Cosmetics are products used to enhance or change the appearance of the face, fragrance, or body texture. They are usually a mixture of natural or synthetic compounds.
Cosmetics applied to the face to enhance appearance are also known as makeup, which includes lipstick, mascara, eye shadow, foundation, blush, highlighter, and many other products.
The history of cosmetics dates back to the emergence of human society. In primitive societies, some tribes smeared animal oil on their skin during sacrificial activities to make their skin look healthy and shiny. This is also the earliest form of skin care behaviour.
The production of cosmetics today is largely dominated by a handful of multinational corporations that emerged in the early 20th century. However, the distribution and sale of cosmetics are fragmented across many industries. In 2005, the cosmetics industry's market size in the United States, Europe, and Japan was about 70 billion euros per year.
In Germany, the cosmetics industry created retail sales of 12.6 billion euros in 2008, making the German cosmetics industry the third largest in the world after Japan and the United States. In 2008, German cosmetics exports reached 5.8 billion euros, while cosmetics imports totalled 3 billion euros.
Cosmetics are classified according to the objects of use and can be divided into the following three types:
Cosmetics for teenagers: The skin of teenagers is in the developmental stage, and the skin condition is unstable, making them more prone to acne. Raw materials that regulate sebum secretion can be selected to prepare weak oily cosmetics.
Women's cosmetics: The selection of women's cosmetics should consider their skin condition and age group. Generally speaking, dry skin chooses moisturizing cosmetics, while oily skin chooses refreshing and lightweight cosmetics.
Men's cosmetics: Most men have oily skin, so raw materials suitable for oily skin should be selected. Shaving cream and aftershave lotion are special cosmetics for men.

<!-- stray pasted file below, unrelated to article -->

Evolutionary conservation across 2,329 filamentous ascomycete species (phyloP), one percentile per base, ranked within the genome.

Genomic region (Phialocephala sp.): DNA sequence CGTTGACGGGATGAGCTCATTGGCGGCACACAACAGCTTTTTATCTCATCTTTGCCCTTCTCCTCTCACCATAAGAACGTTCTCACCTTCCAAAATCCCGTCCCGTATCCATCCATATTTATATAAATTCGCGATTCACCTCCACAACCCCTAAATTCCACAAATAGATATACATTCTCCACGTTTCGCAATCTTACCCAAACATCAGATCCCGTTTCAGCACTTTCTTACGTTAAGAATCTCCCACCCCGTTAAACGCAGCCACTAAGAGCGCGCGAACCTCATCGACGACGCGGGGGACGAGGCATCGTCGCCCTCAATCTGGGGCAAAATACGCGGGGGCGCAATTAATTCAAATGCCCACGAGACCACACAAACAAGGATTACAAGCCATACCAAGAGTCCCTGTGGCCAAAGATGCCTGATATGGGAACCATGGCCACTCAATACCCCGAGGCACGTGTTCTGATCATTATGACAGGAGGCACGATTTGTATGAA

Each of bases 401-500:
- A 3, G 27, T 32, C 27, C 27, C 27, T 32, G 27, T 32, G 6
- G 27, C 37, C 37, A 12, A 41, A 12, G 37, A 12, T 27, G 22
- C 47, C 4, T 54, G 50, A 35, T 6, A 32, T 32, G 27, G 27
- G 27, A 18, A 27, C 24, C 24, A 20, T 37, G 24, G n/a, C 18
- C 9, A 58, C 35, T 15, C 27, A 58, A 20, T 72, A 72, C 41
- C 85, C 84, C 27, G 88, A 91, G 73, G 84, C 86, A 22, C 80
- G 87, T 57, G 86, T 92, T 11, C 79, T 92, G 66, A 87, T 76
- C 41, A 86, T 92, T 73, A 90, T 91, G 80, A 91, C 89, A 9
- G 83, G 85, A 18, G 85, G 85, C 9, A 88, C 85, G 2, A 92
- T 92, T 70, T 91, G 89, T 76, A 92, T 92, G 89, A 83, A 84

The sequence of applying cosmetics is usually from a thin texture to a thick texture. The reason is that skin care products with thin textures have low molecular weight and are more easily absorbed by the skin.
Thick skin care products often have thickeners or other high molecular weight polymers, which form a protective film on the skin surface to prevent the loss of nutrients and moisture. It can also prevent external bacteria and pollutants from entering the skin, but it is not easily absorbed.
Although cosmetics generally do not cause much harm to the skin when removed correctly, long-term use may cause certain damage. Harmful substances are present in cosmetics, and long-term use may cause an imbalance of water and oil, and aggravate or cause acne on the face.
Long-term makeup may make the pores enlarged. The skin has many pores for ventilation, and cosmetics can block the pores. This is because makeup is not entirely removed, causing some cosmetics to remain on the skin. These residues are invisible to our eyes.
Long-term makeup may cause skin colour differences. Cosmetics contain more pigments, and long-term makeup can have a certain impact on the skin, especially concealer and foundation, which may have some irritating hazards to the skin.
Cosmetics can be irritating to the skin as they contain a variety of chemical ingredients that may cause symptoms such as itching and dermatitis in contact with the skin, especially for people with sensitive skin.
Cosmetics play a significant role in enhancing or changing one's appearance. However, it is essential to choose the right type of cosmetics according to skin type, age group, and occasion.
It is also crucial to follow the correct sequence of application to ensure maximum benefits. While cosmetics can improve one's appearance, it is equally important to remove them correctly to prevent any harm to the skin in the long run.